Published 16/02/2018 by CIONCA Team
Fashion and IP Law at the OCIPLA February 2018 Luncheon
Part of the CIONCA Law team attended the OCIPLA’s February Luncheon, featuring guest speakers Attorneys Farah Bhatti and Victoria Burke. OCIPLA (Orange County Intellectual Property Law Association) is a prestigious IP law organization, with almost 400 IP law professionals as members. Our firm supports OCIPLA through sponsorship and Attorney Cionca’s involvement as a board member.
This month’s topic addressed IP Protections for Fashion and Apparel. The intersection of intellectual property and fashion is emergent, and with fashion’s frequently changing nature and increasing number of players, questions arise regarding how one can protect his or her intellectual property in the industry. As a panel, Attorneys Bhatti and Burke shared their thoughts and opinions on how to maximize IP protection in such a competitive market.
It was discussed that there are a few prominent areas within the realm of IP law, one of which is copyright protection. As defined by the US Copyright Office, “Copyright is a form of protection grounded in the U.S. Constitution and granted by law for original works of authorship fixed in a tangible medium of expression...[and] covers both published and unpublished works.” Regarding to copyright, it is possible to copyright some features of clothing (e.g., fabric prints), but not necessarily the clothing designs themselves. One important question to be answered is: Is the design feature separable—physically or conceptually—from the clothing article?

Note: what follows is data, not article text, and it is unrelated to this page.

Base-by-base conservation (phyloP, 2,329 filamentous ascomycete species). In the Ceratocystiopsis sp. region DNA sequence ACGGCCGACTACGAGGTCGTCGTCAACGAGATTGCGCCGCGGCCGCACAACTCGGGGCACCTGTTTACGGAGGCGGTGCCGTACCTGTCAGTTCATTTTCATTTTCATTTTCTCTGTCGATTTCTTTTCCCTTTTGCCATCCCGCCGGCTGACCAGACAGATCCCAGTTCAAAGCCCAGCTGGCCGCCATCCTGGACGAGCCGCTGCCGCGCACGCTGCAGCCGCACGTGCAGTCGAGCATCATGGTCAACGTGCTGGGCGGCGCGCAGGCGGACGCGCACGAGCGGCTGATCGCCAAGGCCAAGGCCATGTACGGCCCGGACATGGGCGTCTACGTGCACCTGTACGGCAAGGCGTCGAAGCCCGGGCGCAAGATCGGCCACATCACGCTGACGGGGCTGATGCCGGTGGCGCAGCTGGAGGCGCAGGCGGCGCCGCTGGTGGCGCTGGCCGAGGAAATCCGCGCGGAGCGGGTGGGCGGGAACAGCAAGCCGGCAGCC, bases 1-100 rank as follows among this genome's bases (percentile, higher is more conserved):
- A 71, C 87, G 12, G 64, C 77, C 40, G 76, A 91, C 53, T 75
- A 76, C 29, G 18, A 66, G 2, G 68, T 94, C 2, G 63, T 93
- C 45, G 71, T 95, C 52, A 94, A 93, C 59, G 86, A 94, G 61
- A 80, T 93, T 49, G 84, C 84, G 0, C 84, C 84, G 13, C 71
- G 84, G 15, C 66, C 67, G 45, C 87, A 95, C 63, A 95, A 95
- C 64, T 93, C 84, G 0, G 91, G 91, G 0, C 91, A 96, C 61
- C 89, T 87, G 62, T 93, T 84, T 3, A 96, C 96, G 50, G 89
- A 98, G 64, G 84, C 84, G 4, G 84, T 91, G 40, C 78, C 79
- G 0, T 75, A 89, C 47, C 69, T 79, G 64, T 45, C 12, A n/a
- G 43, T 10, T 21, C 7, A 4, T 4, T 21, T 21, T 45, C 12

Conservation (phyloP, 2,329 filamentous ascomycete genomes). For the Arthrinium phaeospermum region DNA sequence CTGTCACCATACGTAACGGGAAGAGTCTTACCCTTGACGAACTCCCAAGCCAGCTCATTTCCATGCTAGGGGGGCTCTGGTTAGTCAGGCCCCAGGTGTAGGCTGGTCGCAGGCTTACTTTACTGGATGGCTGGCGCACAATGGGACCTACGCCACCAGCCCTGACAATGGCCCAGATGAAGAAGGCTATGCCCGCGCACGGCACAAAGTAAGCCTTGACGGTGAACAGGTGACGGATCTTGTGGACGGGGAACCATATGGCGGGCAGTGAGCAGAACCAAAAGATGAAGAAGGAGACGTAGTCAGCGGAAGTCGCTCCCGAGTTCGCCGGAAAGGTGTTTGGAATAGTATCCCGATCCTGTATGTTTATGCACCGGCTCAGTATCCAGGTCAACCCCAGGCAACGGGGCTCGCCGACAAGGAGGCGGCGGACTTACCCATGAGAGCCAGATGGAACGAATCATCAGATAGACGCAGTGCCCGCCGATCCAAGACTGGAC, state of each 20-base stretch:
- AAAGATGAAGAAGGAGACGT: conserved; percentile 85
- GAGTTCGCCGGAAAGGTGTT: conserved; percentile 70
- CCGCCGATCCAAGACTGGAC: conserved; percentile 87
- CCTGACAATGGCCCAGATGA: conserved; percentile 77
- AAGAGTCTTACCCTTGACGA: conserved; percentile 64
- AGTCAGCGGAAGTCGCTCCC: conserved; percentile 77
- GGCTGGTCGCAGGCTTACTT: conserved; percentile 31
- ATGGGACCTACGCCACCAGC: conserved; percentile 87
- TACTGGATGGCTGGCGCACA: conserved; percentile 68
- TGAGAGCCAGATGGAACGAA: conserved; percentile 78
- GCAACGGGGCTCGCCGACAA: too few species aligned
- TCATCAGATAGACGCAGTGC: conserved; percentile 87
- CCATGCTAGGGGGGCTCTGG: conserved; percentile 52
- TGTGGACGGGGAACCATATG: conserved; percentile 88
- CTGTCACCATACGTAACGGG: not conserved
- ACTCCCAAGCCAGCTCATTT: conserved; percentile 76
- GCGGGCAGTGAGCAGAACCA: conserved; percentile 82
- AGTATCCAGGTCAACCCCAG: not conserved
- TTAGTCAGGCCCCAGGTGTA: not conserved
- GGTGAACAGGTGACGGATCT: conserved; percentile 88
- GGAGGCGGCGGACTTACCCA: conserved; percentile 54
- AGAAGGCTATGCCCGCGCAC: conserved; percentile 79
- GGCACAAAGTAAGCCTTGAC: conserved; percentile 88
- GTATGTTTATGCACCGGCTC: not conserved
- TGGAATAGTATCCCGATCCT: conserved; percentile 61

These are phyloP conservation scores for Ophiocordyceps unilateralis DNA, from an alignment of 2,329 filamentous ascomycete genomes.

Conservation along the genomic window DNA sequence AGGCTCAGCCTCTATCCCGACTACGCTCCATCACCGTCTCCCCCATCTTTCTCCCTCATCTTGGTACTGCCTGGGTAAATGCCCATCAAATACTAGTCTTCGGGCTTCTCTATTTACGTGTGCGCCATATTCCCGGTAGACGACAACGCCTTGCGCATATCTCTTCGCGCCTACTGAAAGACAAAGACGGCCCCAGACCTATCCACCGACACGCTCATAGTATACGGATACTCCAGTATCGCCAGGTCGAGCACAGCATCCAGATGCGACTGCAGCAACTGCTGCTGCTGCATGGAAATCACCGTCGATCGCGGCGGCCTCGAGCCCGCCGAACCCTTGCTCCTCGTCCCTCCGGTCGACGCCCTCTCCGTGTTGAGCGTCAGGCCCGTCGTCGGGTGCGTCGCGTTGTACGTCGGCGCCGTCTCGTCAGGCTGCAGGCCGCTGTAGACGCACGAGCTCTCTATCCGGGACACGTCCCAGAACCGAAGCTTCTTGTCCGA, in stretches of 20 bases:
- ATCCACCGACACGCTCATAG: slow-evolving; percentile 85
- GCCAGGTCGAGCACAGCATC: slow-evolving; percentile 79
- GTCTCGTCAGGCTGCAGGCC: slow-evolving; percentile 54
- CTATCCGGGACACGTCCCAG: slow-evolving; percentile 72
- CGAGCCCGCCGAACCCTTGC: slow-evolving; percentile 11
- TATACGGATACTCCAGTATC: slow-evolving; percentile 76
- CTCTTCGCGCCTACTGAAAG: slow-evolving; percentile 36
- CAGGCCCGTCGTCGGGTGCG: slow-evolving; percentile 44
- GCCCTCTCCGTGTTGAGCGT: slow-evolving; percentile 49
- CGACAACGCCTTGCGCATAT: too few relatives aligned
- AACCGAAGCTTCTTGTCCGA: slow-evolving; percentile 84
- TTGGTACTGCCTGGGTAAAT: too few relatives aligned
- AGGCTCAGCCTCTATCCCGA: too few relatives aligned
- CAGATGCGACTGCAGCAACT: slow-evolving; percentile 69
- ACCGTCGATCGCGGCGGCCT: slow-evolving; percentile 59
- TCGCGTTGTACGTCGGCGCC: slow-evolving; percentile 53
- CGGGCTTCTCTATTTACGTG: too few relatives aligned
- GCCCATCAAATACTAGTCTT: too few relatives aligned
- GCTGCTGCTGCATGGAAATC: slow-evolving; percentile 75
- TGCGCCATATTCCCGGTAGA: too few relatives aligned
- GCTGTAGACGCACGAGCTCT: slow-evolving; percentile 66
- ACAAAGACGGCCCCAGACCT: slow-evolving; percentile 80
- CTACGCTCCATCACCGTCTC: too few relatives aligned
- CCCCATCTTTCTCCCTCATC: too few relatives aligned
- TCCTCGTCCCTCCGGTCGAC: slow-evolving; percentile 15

A second ground covered by the speakers was the possibility of filing for patents in the fashion world. While design patents may be perceived as the only choice, utility patents are still possible to attain for your fashion if the product functions beyond simply being apparel. For example, an article of clothing that also warms the wearer with an incorporated heating element may be eligible for a utility patent.
One last area of IP law as it relates to fashion addressed by the speakers was trademarks and trade dresses. This appears to be the most turbulent branch of IP law in terms of the fashion industry since source identifiers (i.e., trademarks) play a significant role in market success. While a common first thought/instinct is to protect brand name, it is important to keep in mind that the value of non-traditional trademarks should not be underestimated. The distinctness of a stitching, for example, may be enough to strongly identify a source and make an impression on consumers. Furthermore, an ornamental feature, such as unique stitching of a product, may overtime develop into trade dress registrable as a trademark, although secondary meaning is required.
Regarding the enforcement of IP law rights, under copyright or trademark law for example, an accused design/product or trademark or brand do not have to be identical copies to be infringing, as long as there is a suggestion that there may be a relationship between the accused and the original/known brand.
While social media can be used as a tool for the start-up and freelance artist, it should be utilized with caution. As a product’s promotion gains more traction, it runs the risk of becoming a larger target for more social media aficionados and/or more prominent competitors to covet.
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